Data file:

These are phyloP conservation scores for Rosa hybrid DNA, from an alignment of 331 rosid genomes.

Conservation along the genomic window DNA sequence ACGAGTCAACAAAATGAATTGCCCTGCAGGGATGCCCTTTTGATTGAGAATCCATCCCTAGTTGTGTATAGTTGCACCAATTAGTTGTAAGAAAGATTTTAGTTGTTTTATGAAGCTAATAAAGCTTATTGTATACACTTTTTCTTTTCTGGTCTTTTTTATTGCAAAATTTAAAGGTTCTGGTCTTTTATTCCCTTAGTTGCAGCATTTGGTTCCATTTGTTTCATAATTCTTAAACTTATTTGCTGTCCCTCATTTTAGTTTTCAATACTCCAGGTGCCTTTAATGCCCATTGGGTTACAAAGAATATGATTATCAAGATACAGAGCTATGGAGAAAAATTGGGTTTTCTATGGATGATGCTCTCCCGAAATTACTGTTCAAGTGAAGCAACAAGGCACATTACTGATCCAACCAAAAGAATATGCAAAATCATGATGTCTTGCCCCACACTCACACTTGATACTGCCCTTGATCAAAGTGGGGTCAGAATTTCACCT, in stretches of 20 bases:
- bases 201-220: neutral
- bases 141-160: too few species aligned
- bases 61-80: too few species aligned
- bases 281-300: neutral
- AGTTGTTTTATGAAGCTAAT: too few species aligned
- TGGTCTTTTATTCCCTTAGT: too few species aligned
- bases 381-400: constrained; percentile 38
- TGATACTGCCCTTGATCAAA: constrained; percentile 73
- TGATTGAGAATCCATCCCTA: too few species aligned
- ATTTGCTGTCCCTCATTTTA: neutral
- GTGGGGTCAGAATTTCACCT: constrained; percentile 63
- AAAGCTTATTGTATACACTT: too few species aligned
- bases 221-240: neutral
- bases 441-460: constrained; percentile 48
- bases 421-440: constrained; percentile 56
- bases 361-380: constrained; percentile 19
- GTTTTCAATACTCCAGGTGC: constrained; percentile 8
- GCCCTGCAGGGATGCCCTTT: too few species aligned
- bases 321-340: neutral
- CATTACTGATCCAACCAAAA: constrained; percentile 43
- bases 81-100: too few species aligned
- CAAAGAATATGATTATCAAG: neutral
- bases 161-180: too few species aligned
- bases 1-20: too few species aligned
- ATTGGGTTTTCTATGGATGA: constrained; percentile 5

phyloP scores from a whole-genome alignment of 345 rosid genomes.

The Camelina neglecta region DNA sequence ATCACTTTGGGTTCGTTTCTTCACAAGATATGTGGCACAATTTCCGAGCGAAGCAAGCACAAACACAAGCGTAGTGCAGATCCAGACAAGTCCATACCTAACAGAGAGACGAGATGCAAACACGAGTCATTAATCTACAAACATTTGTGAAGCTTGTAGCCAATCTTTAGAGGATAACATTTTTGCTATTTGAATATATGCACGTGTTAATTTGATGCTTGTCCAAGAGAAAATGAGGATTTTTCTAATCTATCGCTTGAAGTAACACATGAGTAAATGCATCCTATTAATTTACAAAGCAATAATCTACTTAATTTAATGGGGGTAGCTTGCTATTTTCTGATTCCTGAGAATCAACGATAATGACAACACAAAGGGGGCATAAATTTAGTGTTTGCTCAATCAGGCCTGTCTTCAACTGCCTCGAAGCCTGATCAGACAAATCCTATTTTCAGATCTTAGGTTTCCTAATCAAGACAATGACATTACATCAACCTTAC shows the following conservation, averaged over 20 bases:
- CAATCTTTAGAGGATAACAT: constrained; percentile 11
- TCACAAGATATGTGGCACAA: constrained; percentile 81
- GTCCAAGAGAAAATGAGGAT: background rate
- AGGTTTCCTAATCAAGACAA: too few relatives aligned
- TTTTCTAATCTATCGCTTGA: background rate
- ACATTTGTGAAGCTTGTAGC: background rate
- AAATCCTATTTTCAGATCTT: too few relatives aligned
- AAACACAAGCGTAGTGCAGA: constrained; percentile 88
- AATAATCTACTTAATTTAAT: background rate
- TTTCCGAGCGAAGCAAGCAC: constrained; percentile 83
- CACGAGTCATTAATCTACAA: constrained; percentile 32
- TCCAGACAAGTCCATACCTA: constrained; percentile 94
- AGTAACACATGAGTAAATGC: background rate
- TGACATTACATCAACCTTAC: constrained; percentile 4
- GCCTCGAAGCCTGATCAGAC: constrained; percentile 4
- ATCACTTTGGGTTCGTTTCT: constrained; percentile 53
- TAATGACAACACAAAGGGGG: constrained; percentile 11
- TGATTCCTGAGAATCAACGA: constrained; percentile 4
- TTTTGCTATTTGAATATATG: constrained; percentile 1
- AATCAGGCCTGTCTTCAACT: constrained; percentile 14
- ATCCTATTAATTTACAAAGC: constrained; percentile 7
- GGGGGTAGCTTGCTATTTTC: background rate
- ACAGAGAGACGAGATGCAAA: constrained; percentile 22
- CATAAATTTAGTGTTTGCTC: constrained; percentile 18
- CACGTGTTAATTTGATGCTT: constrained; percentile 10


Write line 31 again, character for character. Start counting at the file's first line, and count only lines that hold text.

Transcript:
- TCACAAGATATGTGGCACAA: constrained; percentile 81